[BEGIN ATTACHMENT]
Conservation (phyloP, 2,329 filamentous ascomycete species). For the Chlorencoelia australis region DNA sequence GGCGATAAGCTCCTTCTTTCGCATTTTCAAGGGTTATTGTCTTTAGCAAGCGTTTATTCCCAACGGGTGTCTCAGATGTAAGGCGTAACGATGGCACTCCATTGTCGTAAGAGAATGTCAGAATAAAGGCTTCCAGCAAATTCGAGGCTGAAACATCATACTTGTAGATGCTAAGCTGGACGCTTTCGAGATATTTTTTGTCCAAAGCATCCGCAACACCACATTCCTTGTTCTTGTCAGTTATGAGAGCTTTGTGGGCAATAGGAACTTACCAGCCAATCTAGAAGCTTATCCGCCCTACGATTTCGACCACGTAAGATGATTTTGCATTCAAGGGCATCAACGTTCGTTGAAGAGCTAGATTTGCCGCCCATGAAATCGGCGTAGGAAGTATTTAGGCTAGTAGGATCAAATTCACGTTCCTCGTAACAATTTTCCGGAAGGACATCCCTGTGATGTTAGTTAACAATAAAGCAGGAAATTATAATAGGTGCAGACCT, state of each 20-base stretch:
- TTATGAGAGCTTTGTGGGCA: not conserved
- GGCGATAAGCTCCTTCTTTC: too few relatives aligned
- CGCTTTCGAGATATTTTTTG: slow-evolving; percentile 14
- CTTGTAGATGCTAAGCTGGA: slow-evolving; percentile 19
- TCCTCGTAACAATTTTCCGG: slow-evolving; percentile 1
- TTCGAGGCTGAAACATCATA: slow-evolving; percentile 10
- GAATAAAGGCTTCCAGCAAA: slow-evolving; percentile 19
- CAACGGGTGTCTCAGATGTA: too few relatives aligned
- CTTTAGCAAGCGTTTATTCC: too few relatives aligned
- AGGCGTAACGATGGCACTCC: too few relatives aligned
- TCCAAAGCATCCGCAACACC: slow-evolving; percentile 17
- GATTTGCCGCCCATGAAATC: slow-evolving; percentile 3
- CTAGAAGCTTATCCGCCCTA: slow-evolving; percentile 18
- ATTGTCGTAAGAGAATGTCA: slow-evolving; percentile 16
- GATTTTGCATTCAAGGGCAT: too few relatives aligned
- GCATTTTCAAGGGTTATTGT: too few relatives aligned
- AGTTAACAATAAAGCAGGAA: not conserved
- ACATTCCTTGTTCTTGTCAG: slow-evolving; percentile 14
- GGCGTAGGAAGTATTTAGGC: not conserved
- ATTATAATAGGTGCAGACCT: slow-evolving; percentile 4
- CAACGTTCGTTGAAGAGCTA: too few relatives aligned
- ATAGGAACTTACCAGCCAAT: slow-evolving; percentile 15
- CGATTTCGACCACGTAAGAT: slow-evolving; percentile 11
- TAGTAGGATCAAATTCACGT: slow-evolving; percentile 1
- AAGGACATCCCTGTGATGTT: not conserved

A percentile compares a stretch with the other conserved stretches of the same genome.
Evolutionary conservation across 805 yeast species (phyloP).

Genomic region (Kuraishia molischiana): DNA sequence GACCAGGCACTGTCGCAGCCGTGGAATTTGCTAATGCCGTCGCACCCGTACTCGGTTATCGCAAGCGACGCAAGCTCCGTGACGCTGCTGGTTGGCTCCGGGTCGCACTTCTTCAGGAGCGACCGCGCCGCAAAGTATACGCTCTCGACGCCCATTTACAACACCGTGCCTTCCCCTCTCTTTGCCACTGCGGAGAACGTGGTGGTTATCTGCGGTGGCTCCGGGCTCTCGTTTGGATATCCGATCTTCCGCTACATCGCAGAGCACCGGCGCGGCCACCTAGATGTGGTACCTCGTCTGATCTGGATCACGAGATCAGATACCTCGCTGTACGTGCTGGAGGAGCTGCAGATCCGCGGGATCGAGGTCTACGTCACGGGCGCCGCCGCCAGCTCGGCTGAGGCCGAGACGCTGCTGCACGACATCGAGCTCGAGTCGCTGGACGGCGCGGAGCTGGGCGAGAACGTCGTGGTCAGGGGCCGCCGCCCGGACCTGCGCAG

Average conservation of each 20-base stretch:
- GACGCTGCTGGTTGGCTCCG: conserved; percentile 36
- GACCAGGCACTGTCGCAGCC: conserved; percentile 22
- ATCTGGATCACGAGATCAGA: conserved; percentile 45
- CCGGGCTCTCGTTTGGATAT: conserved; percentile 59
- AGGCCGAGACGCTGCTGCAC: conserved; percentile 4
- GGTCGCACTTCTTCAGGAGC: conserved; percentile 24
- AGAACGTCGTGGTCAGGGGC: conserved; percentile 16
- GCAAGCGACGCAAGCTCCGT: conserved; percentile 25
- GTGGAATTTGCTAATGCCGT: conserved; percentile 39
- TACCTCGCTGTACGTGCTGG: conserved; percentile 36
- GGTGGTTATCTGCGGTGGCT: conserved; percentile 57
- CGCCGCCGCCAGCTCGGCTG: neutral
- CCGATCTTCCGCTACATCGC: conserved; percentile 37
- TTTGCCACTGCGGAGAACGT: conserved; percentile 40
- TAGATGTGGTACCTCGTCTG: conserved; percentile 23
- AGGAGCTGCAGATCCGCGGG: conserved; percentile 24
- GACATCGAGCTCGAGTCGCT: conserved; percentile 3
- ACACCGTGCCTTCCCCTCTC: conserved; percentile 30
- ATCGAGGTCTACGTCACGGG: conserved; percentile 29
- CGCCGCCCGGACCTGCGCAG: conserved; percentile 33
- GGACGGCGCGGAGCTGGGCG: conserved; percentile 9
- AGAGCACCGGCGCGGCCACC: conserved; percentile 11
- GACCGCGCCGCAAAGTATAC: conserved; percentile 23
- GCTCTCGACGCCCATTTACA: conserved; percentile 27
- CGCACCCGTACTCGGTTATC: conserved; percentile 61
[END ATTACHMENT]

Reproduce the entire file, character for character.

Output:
Conservation (phyloP, 2,329 filamentous ascomycete species). For the Chlorencoelia australis region DNA sequence GGCGATAAGCTCCTTCTTTCGCATTTTCAAGGGTTATTGTCTTTAGCAAGCGTTTATTCCCAACGGGTGTCTCAGATGTAAGGCGTAACGATGGCACTCCATTGTCGTAAGAGAATGTCAGAATAAAGGCTTCCAGCAAATTCGAGGCTGAAACATCATACTTGTAGATGCTAAGCTGGACGCTTTCGAGATATTTTTTGTCCAAAGCATCCGCAACACCACATTCCTTGTTCTTGTCAGTTATGAGAGCTTTGTGGGCAATAGGAACTTACCAGCCAATCTAGAAGCTTATCCGCCCTACGATTTCGACCACGTAAGATGATTTTGCATTCAAGGGCATCAACGTTCGTTGAAGAGCTAGATTTGCCGCCCATGAAATCGGCGTAGGAAGTATTTAGGCTAGTAGGATCAAATTCACGTTCCTCGTAACAATTTTCCGGAAGGACATCCCTGTGATGTTAGTTAACAATAAAGCAGGAAATTATAATAGGTGCAGACCT, state of each 20-base stretch:
- TTATGAGAGCTTTGTGGGCA: not conserved
- GGCGATAAGCTCCTTCTTTC: too few relatives aligned
- CGCTTTCGAGATATTTTTTG: slow-evolving; percentile 14
- CTTGTAGATGCTAAGCTGGA: slow-evolving; percentile 19
- TCCTCGTAACAATTTTCCGG: slow-evolving; percentile 1
- TTCGAGGCTGAAACATCATA: slow-evolving; percentile 10
- GAATAAAGGCTTCCAGCAAA: slow-evolving; percentile 19
- CAACGGGTGTCTCAGATGTA: too few relatives aligned
- CTTTAGCAAGCGTTTATTCC: too few relatives aligned
- AGGCGTAACGATGGCACTCC: too few relatives aligned
- TCCAAAGCATCCGCAACACC: slow-evolving; percentile 17
- GATTTGCCGCCCATGAAATC: slow-evolving; percentile 3
- CTAGAAGCTTATCCGCCCTA: slow-evolving; percentile 18
- ATTGTCGTAAGAGAATGTCA: slow-evolving; percentile 16
- GATTTTGCATTCAAGGGCAT: too few relatives aligned
- GCATTTTCAAGGGTTATTGT: too few relatives aligned
- AGTTAACAATAAAGCAGGAA: not conserved
- ACATTCCTTGTTCTTGTCAG: slow-evolving; percentile 14
- GGCGTAGGAAGTATTTAGGC: not conserved
- ATTATAATAGGTGCAGACCT: slow-evolving; percentile 4
- CAACGTTCGTTGAAGAGCTA: too few relatives aligned
- ATAGGAACTTACCAGCCAAT: slow-evolving; percentile 15
- CGATTTCGACCACGTAAGAT: slow-evolving; percentile 11
- TAGTAGGATCAAATTCACGT: slow-evolving; percentile 1
- AAGGACATCCCTGTGATGTT: not conserved

A percentile compares a stretch with the other conserved stretches of the same genome.
Evolutionary conservation across 805 yeast species (phyloP).

Genomic region (Kuraishia molischiana): DNA sequence GACCAGGCACTGTCGCAGCCGTGGAATTTGCTAATGCCGTCGCACCCGTACTCGGTTATCGCAAGCGACGCAAGCTCCGTGACGCTGCTGGTTGGCTCCGGGTCGCACTTCTTCAGGAGCGACCGCGCCGCAAAGTATACGCTCTCGACGCCCATTTACAACACCGTGCCTTCCCCTCTCTTTGCCACTGCGGAGAACGTGGTGGTTATCTGCGGTGGCTCCGGGCTCTCGTTTGGATATCCGATCTTCCGCTACATCGCAGAGCACCGGCGCGGCCACCTAGATGTGGTACCTCGTCTGATCTGGATCACGAGATCAGATACCTCGCTGTACGTGCTGGAGGAGCTGCAGATCCGCGGGATCGAGGTCTACGTCACGGGCGCCGCCGCCAGCTCGGCTGAGGCCGAGACGCTGCTGCACGACATCGAGCTCGAGTCGCTGGACGGCGCGGAGCTGGGCGAGAACGTCGTGGTCAGGGGCCGCCGCCCGGACCTGCGCAG

Average conservation of each 20-base stretch:
- GACGCTGCTGGTTGGCTCCG: conserved; percentile 36
- GACCAGGCACTGTCGCAGCC: conserved; percentile 22
- ATCTGGATCACGAGATCAGA: conserved; percentile 45
- CCGGGCTCTCGTTTGGATAT: conserved; percentile 59
- AGGCCGAGACGCTGCTGCAC: conserved; percentile 4
- GGTCGCACTTCTTCAGGAGC: conserved; percentile 24
- AGAACGTCGTGGTCAGGGGC: conserved; percentile 16
- GCAAGCGACGCAAGCTCCGT: conserved; percentile 25
- GTGGAATTTGCTAATGCCGT: conserved; percentile 39
- TACCTCGCTGTACGTGCTGG: conserved; percentile 36
- GGTGGTTATCTGCGGTGGCT: conserved; percentile 57
- CGCCGCCGCCAGCTCGGCTG: neutral
- CCGATCTTCCGCTACATCGC: conserved; percentile 37
- TTTGCCACTGCGGAGAACGT: conserved; percentile 40
- TAGATGTGGTACCTCGTCTG: conserved; percentile 23
- AGGAGCTGCAGATCCGCGGG: conserved; percentile 24
- GACATCGAGCTCGAGTCGCT: conserved; percentile 3
- ACACCGTGCCTTCCCCTCTC: conserved; percentile 30
- ATCGAGGTCTACGTCACGGG: conserved; percentile 29
- CGCCGCCCGGACCTGCGCAG: conserved; percentile 33
- GGACGGCGCGGAGCTGGGCG: conserved; percentile 9
- AGAGCACCGGCGCGGCCACC: conserved; percentile 11
- GACCGCGCCGCAAAGTATAC: conserved; percentile 23
- GCTCTCGACGCCCATTTACA: conserved; percentile 27
- CGCACCCGTACTCGGTTATC: conserved; percentile 61